Societal disgust with menstruation unfair


Julia Schaller

Photo by Daphne Yu
Photo by Daphne Yu
The other day in math class, I watched as my friend rummaged through her purse, grabbed what she had been searching for, glanced around to make sure no one was looking and slyly slid it up the sleeve of her jacket.As she headed for the bathroom, still cautious of potential watchers, one question consumed my mind. Why? I thought about what I would do, and I realized that I probably would have done the same. But it’s not right. My friend shouldn’t have to be stealthy about bringing a tampon with her to the bathroom. And she really shouldn’t have to ensconce the fact that she’s going to use a tampon or even that she’s on her menstrual cycle. None of this should be a big deal.
A woman having to be secretive about her period is a big deal, though. I’ve experienced the total embarrassment of having to ask someone else for a tampon when my period has come unexpectedly or the shame of a pad accidentally falling out of my backpack for all the world to see.
Once puberty hits, women learn what it’s like to have to use tampons; men, though, will never know the feeling. Women using tampons is similar to asking for toilet paper, a stressor fitting for both sexes: they go to the bathroom, look down and, in total distress, find a distinct lack of wiping parchment.
At this point, no one would want to ask a total stranger or even an acquaintance for the toilet paper, but it’s either that or nothing. In that terrible awkward situation, one would have to crouch over and ask the nearest passerby if he or she might go into the next stall and fetch a roll for them.
Asking for a tampon should be a breeze, though, because most of the time it’s a request one can make before going to the bathroom. But even if someone discovers they need one once they’re in the stall, it shouldn’t have to be as uncomfortable as it is. The needs for toilet paper and tampons alike are natural functions of our bodies, and the products we use are necessary for them. A girl’s first period can be a traumatic event. I first got mine when I was in middle school and freaked out. I thought my world was collapsing around me because I’d have to deal with the hassle of using pads and tampons, and I’d been raised getting the idea that menstruation was a unfathomably gross and horrid thing.
Instead of making it easy on young girls who are menstruating for the first time by showing them that it’s a normal part of every woman’s life, the media goes around disturbing the masses of people, especially men, causing girls to feel ashamed of their bodily functions. Society these days has made periods to be a private matter, but the truth is, it’s not.
According to, a researcher from the University of Melbourne found more than 200 scenes from various movies since the 1970s all having to do with menstruation. These television shows and films ranged from “Mad Men” to “Annie Hall.” The researcher found that all the scenes put menstruation in a negative light.
One of the film scenes found in this study was from the horror novel “Carrie” and its movie adaptation. The famous menstruation scene is of a girl who is aghast about her period and is clueless about it. The scene depicts the girl’s period releasing her telekinetic powers and she turns maleficent. The scene portrays a woman’s menstruation to be the catalyst of all things bad and evil.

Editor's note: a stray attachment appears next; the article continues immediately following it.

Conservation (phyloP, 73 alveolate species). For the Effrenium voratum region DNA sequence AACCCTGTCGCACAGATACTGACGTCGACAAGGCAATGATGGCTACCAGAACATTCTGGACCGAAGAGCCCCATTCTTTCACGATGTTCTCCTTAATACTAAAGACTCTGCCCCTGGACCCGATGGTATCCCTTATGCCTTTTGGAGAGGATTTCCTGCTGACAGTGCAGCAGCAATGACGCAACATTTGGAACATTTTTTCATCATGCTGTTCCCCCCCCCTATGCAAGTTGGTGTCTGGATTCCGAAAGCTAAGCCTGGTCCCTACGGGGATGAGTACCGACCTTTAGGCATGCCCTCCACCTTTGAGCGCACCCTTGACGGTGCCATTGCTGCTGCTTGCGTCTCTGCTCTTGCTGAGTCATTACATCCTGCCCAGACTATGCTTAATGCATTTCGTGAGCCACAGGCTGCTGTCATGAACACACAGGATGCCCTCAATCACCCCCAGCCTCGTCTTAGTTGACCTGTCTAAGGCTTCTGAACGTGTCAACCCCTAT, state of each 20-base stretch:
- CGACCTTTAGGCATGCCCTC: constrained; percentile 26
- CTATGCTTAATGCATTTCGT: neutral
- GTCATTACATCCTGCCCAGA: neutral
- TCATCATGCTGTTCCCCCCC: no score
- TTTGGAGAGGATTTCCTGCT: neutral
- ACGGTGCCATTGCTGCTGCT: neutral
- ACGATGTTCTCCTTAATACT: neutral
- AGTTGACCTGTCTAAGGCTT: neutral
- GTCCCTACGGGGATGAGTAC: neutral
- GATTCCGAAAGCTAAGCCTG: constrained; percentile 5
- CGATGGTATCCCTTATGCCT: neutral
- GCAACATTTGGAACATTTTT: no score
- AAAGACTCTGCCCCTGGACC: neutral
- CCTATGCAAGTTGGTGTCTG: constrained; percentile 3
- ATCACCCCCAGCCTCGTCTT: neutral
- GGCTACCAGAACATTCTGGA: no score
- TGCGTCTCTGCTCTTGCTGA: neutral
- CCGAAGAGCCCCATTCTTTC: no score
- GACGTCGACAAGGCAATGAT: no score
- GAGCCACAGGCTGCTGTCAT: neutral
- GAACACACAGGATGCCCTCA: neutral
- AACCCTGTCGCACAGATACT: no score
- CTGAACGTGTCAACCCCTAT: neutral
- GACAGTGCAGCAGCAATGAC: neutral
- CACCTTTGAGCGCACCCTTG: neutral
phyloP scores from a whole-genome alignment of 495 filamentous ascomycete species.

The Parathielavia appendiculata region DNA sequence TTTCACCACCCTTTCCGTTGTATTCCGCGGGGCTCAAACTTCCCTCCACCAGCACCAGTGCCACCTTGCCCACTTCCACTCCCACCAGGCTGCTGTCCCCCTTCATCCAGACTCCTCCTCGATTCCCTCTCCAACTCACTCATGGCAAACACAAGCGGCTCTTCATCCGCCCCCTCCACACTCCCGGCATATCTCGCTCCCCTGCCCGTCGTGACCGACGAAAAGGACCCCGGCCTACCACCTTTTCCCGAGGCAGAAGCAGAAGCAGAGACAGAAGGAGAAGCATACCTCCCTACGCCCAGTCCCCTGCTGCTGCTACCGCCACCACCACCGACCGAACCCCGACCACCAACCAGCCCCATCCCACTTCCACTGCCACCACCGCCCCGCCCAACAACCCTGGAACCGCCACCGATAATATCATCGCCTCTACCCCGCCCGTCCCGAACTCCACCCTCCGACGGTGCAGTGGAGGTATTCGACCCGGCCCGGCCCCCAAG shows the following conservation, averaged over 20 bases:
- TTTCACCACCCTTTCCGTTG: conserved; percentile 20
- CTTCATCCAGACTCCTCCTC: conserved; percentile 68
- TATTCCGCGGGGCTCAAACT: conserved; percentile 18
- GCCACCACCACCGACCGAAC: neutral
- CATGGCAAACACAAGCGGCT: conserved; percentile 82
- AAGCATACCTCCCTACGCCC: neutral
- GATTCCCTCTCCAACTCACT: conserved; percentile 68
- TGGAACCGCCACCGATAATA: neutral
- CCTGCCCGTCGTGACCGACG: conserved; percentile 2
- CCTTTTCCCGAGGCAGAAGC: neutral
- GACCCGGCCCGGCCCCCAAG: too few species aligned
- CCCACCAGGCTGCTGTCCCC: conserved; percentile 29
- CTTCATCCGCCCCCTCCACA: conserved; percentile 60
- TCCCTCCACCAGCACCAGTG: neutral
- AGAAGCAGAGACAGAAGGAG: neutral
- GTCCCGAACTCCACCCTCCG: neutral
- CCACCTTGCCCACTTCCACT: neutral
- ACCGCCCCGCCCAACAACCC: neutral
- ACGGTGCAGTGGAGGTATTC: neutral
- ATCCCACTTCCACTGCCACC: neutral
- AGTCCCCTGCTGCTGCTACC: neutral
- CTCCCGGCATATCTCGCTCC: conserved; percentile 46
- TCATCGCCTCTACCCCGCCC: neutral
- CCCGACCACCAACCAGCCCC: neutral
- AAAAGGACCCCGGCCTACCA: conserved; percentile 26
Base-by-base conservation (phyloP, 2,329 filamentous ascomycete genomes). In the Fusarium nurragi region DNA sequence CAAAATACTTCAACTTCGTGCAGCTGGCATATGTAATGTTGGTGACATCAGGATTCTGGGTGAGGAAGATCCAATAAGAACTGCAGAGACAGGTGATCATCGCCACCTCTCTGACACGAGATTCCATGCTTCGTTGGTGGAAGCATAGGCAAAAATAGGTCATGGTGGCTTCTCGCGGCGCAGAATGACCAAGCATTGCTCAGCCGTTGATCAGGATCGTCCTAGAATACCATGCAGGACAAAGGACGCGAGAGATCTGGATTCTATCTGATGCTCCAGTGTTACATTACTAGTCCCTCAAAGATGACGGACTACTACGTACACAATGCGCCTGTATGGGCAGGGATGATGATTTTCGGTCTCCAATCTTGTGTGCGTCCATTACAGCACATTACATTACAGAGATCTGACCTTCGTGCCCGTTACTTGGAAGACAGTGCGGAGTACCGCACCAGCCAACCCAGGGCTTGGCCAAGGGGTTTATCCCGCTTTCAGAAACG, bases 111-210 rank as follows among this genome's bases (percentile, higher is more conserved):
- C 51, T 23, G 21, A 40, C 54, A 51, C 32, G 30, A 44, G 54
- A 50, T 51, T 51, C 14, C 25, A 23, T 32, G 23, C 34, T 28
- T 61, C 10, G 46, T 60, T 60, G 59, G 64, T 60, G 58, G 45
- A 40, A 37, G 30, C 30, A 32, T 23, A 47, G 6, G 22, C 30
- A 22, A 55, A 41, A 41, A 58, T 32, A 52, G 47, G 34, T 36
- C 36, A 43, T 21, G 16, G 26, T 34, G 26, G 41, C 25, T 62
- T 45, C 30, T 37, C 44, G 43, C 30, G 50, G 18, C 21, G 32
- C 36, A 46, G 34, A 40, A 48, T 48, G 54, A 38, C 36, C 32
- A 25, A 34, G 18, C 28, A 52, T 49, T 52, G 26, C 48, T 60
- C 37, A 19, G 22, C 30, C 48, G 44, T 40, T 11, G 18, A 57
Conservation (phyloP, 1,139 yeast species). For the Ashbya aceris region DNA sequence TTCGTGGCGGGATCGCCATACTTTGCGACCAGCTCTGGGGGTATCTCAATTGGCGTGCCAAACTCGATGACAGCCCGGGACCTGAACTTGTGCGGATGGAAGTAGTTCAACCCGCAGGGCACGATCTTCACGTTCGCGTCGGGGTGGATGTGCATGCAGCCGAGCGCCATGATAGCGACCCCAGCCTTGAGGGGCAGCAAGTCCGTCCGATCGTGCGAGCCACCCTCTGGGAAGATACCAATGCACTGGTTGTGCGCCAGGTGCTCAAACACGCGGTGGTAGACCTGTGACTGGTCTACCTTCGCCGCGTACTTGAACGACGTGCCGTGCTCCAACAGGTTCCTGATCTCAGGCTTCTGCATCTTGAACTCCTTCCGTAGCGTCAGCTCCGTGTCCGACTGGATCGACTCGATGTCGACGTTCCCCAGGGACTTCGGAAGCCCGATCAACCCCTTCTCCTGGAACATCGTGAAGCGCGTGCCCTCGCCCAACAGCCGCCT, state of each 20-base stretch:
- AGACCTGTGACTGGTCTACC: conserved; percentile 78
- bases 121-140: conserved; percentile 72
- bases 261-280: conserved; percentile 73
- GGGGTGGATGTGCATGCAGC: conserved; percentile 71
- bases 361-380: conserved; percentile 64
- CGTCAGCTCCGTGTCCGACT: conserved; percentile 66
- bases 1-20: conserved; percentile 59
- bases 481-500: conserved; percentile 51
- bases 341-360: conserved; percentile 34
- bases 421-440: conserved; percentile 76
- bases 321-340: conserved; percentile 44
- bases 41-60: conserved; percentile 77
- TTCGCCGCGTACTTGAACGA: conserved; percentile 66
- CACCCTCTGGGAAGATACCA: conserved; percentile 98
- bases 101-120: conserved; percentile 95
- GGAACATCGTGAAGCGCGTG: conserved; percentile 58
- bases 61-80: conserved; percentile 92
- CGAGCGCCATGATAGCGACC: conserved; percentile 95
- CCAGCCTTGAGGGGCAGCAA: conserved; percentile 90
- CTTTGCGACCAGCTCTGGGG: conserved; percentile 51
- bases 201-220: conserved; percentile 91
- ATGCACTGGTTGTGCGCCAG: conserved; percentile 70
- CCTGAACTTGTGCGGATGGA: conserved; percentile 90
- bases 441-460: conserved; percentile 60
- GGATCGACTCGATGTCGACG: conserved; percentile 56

Women don’t always turn into the devil when they get their period or are going to get it in the near future. said most women have premenstrual symptoms in some form during phase two of the menstrual cycle. The site said during this time, women may gain emotional symptoms, such as feeling angry, irritable, depressed or anxious.
Contrary to what actually happens, pop culture today delineates a woman’s period to be appalling and horrifying, and a woman on her period representing death and mourning.
I see the media taking hold of people — men especially — in my everyday life, and it gives periods a bad reputation. A few days ago, at lunch I started talking about my period openly, as usual, and I got the same response from my guy friends that I always do. Their cheeks flushed as they took turns telling me I was disgusting, gross and awkward and that they didn’t want to hear about “that… stuff.”
I don’t understand why it was such a big deal to them. A girl has a period about 10 percent of her life. We have to wear tampons or pads monthly. The fact that women are socially hushed for talking about the use of tampons or the heaviness of their menstrual flow is not right because that’s how women were made. It’s not like most women can change the fact that they will get their period, not to mention the fact that at some point in those boys’ lives, they might date a girl for a long period (no pun intended) of time or even get married to a woman, and they’re inevitably going to deal with said woman and her menstrual cycle.
Periods, tampons, cramps and anything else associated with a woman’s menstruation shouldn’t be a subject looked down upon in society. Any bodily function that happens to all people should be a topic in everyday life because it’s all a beautiful part of human biology.
So let’s be confident. I will no longer sneak tampons into my sleeve when I need to take it to the bathroom, and if you’re a woman, neither should you.
Men shouldn’t care if a girl is on her period because probably at least one woman they come in contact with throughout their day is. Open up the topic of menstruation if need be and make women feel comfortable with publicly discussing their cramping pains. Women should be proud of their bodies and embrace what goes on inside them, without being ashamed or discouraged.
Menstruation is a natural process. Period.
By Julia Schaller